• Don’t ask for too much information. Ask only for the information you need. Progressive profiling can fill in more customer information in later interactions.
  • Don’t clutter your landing page. There’s no need to list every feature of your brand or product. Too much information will overwhelm prospects. Instead, highlight a few key benefits for potential customers.
  • Don’t rely on stock images. Using real images of people or products will help you make your point and create more of a connection with visitors.
  • Don’t include a bunch of links that direct away from the landing page. This will distract visitors from your main offer and reduce their chances of converting.
  • Don’t forget about search engine optimization (SEO). It’s as important to optimize your landing page as it is any other web page. Get seen by the right people at the right time — when they’re actively looking for what you offer.

Landing page tools

When it comes to designing your landing page, you have several options. Many popular website builders offer easy-to-use tools to create custom pages with drag-and-drop elements. Constant Contact also offers the ability to build landing pages.

You can also use specialized landing page software, but those can be expensive, so they aren’t for small businesses that only create a few landing pages a year. But if landing pages are a significant part of your digital strategy, it may be worth the investment.

Some of the best landing page builders are:

Landing page design examples

A picture’s worth a thousand words, so here are some examples of highly effective landing page design. 

These best landing page designs belong to various industries and take different approaches. As such, you’re sure to find one that can serve as inspiration for your next campaign.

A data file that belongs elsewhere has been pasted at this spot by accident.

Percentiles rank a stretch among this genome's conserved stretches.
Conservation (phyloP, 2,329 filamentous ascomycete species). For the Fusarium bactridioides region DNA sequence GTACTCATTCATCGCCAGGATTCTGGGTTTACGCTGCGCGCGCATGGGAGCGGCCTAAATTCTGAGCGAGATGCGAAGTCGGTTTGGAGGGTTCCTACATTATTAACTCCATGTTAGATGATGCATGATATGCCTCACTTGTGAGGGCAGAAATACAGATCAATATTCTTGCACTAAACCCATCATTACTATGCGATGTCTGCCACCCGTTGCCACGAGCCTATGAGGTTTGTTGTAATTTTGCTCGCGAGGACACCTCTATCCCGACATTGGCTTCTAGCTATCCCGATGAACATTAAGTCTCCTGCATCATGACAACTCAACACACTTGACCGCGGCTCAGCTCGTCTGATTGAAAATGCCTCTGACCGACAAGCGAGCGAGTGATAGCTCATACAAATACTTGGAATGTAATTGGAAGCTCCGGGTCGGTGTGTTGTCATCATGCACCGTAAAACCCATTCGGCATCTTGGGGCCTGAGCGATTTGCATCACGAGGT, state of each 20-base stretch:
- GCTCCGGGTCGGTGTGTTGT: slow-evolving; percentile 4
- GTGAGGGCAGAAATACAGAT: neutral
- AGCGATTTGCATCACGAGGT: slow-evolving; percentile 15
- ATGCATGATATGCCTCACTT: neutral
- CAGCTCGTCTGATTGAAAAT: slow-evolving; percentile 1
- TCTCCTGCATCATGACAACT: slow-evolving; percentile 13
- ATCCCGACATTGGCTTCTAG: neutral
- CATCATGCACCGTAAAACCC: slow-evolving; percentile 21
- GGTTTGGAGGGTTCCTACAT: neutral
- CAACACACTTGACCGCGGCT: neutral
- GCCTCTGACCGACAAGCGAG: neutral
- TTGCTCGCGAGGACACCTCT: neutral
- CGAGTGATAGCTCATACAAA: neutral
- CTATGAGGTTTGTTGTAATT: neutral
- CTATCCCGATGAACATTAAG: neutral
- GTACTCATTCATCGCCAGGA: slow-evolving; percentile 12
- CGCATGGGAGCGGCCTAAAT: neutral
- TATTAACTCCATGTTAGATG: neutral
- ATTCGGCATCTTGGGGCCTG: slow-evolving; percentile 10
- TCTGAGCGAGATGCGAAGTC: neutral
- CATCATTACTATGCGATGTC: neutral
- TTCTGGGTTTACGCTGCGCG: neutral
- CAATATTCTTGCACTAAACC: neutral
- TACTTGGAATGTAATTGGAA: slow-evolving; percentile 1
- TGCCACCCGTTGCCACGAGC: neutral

Rehab-U directed people intrigued by a Facebook ad to this landing page, advertising a summer flash sale on its training programs. 

Visually, the page makes good use of Rehab-U’s brand elements. The design is bold but clean. But its real strength lies in the efficiently communicated offer and urgent CTA. 

Nothing at the top of the page distracts from the numbers — the ticking clock and the large discount.

Rehab-U’s page design is striking, a great example of how you can use landing pages to promote limited-time opportunities.


CodeinWP, a WordPress-focused brand, shows how you can use your landing page in conjunction with a lead magnet, such as an ebook. 

As you scroll down the page, CodeinWP tells a short story about the authors’ success. They are proof that the strategies outlined in the book can work. The approach is conversational but succinct and fits the brand nicely.

Try pairing your best lead magnet with a landing page like CodeinWP does here.


If you’re in the business of great content, take a cue from mega-weight Paramount+. Your content might not be as highly produced, but you can still run one of your videos or a reel of images.